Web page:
In an article for the newspaper “Bild am Sonntag”, Federal Foreign Minister Guido Westerwelle talks about the conflict concerning Iran’s nuclear programme and Germany’s special relationship to Israel. (published 8 April 2012)
Iran is pushing ahead with its nuclear programme, paying no heed to international criticism. There are credible indications of a possible military dimension. In violation of international law, Iran has for years refused to cooperate fully in the monitoring of its nuclear programme. It must be said to those who also were recently unwilling to see it: this is a very serious matter, not a playground for polemics, ideology, and prejudice.
Our efforts to find political solutions are not an empty diplomatic ritual, but rather an attempt to work with our partners to preserve peace by finding the right answers to the developing crisis in a region that is very important to Germany and Europe.
A Middle East completely free of nuclear weapons is what we are working towards.
Iran has the right to use atomic energy for civil purposes. It does not have the right to atomic weapons.
Those who play down this threat are refusing to accept reality.
An Iran with nuclear weapons would have grave consequences: the already endangered and precarious stability of the region would be gone for good. An arms race would start, which could hardly be kept under control. The global security architecture would be shaken.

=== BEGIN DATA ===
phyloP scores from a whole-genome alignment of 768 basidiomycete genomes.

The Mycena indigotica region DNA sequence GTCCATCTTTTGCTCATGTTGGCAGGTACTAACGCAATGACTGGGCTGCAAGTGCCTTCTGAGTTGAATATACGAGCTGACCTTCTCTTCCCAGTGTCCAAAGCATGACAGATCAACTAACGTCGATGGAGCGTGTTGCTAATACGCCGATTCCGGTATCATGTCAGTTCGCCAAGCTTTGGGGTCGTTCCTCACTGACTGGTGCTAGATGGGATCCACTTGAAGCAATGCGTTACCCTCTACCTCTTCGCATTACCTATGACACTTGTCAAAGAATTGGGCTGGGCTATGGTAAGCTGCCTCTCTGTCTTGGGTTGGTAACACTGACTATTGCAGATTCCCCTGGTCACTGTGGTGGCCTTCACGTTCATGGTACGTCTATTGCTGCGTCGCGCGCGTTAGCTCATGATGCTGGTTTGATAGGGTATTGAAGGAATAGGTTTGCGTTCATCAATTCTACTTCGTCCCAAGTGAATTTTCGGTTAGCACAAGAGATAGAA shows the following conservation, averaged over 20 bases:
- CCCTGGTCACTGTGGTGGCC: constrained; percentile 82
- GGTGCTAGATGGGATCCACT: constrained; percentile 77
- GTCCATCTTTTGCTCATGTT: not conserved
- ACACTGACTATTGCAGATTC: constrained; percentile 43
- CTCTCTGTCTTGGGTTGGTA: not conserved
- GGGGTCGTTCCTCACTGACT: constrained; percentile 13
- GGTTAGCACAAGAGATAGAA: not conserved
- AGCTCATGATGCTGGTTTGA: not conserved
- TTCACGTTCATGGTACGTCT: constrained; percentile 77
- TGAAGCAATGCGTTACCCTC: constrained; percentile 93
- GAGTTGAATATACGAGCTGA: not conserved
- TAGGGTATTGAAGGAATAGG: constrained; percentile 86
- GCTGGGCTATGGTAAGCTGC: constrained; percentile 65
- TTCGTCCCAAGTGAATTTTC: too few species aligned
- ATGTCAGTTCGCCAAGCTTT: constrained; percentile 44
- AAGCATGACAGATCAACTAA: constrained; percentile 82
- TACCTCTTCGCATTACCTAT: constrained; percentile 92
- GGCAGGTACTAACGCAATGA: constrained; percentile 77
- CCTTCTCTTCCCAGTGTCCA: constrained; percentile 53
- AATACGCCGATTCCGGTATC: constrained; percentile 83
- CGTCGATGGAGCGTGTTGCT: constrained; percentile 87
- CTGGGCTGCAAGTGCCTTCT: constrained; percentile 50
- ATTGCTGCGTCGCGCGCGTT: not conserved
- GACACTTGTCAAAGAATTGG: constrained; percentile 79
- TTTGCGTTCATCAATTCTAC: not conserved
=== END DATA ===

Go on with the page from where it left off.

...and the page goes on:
If Iran had nuclear arms, Israel’s security would also be threatened. That is cause for special concern for Germany’s responsible foreign policy, because Germany has a historical responsibility for the people in Israel. But there is much more that we share with Israel: a true partnership of values. With the only truly functioning democracy in the region, we share a belief in the rights of individuals, in freedom, responsibility, and the rule of law.
These are values we share with a pugnacious democracy: debates in the Knesset are maybe even more heated than in the Bundestag. And we share these values with a democracy that can take external criticism. In press conferences with my Israeli counterpart in Jerusalem, I criticized Israel’s settlement policy clearly in front of all the country’s media. Something like that would be unthinkable in Iran.
Putting Israel and Iran on the same moral level is not witty. It is absurd.